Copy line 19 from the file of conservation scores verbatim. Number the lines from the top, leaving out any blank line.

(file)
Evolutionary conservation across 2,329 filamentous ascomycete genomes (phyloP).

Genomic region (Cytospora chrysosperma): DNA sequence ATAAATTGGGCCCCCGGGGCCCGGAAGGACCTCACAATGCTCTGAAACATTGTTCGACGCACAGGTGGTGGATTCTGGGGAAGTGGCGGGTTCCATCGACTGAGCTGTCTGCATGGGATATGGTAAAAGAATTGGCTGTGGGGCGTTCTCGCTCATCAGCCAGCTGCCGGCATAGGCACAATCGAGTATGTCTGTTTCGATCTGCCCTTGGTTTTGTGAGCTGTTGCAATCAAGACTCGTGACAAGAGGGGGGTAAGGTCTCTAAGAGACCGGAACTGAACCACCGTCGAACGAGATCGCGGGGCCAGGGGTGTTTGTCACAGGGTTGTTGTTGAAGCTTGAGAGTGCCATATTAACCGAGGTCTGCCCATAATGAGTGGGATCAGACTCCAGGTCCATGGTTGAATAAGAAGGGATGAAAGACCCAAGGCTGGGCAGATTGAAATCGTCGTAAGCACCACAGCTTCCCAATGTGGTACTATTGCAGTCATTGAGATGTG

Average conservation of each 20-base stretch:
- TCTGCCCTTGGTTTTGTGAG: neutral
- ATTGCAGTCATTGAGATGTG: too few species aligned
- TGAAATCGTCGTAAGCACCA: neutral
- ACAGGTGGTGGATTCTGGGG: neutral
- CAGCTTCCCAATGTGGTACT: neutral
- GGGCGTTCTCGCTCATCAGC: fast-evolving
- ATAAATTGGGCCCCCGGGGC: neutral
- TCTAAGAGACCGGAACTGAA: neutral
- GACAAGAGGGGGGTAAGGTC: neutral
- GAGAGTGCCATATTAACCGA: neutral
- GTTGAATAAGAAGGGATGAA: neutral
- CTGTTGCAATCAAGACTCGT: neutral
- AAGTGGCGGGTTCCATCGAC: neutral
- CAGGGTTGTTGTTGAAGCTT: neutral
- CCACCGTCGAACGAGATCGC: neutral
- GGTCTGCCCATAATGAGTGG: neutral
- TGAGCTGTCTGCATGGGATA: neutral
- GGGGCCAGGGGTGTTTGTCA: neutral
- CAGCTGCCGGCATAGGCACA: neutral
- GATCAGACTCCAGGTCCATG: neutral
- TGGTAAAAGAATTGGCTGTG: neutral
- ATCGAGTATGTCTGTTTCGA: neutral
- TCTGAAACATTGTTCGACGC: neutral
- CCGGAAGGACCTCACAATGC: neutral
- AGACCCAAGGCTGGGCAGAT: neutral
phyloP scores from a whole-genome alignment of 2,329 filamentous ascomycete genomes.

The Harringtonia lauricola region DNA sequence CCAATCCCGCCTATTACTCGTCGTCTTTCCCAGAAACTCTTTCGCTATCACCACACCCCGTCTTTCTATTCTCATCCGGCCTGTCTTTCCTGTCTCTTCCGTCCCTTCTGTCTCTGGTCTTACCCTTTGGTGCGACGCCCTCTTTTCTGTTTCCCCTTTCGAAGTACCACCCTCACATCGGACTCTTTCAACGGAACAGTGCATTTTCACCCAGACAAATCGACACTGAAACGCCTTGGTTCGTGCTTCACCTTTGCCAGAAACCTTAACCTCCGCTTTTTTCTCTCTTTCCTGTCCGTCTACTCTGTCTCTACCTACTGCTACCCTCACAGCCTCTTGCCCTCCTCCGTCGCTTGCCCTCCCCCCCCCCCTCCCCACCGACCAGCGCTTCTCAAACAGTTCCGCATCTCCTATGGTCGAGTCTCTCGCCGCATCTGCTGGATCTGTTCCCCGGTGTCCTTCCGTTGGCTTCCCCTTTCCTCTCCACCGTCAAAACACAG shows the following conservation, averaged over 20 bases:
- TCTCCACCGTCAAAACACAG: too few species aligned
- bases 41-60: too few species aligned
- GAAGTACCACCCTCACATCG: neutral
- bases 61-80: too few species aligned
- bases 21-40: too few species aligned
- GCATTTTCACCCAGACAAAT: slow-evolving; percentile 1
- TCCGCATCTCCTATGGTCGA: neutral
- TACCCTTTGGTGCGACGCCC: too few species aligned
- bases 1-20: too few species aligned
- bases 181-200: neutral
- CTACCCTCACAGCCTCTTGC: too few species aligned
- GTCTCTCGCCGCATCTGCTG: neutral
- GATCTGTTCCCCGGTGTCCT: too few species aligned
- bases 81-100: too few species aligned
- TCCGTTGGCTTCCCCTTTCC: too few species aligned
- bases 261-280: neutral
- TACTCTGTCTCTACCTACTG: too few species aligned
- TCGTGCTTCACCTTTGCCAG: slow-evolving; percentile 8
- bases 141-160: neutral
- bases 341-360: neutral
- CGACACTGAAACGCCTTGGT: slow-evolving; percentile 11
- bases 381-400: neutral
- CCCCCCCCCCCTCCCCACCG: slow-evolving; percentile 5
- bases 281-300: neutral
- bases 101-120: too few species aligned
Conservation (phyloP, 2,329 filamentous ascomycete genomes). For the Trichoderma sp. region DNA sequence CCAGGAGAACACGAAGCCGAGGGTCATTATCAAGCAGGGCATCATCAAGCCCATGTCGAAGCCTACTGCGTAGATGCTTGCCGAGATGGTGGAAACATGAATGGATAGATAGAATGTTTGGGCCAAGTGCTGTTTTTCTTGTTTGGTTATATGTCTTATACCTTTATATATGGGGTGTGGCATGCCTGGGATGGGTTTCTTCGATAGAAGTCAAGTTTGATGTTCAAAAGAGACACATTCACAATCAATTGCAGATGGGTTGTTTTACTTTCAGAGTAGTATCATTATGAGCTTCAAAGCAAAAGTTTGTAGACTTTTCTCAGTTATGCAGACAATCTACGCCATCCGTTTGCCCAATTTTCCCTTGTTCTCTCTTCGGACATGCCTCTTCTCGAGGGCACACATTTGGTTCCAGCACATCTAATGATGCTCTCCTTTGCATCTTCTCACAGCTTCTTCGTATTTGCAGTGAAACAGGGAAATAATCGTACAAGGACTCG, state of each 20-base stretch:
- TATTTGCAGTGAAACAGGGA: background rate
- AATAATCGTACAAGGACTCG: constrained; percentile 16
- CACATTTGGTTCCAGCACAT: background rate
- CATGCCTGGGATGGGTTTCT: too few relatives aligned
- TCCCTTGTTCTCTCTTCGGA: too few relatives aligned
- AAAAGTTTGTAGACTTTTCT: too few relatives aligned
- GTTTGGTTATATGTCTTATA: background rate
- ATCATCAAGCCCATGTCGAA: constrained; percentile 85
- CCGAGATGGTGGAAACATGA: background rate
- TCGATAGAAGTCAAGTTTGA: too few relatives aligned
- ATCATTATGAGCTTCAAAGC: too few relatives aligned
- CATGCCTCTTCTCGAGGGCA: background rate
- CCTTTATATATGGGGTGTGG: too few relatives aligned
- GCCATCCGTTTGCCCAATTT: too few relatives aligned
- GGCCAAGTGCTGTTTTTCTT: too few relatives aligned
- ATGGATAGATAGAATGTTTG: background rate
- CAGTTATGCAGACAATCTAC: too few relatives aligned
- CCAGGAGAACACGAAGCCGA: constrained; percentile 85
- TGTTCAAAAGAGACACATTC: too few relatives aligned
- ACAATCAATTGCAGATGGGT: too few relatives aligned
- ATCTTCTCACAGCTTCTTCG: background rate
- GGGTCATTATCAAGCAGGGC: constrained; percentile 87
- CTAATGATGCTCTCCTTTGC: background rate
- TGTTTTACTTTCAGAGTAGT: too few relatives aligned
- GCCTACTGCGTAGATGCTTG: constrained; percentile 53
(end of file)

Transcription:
- GGTCTGCCCATAATGAGTGG: neutral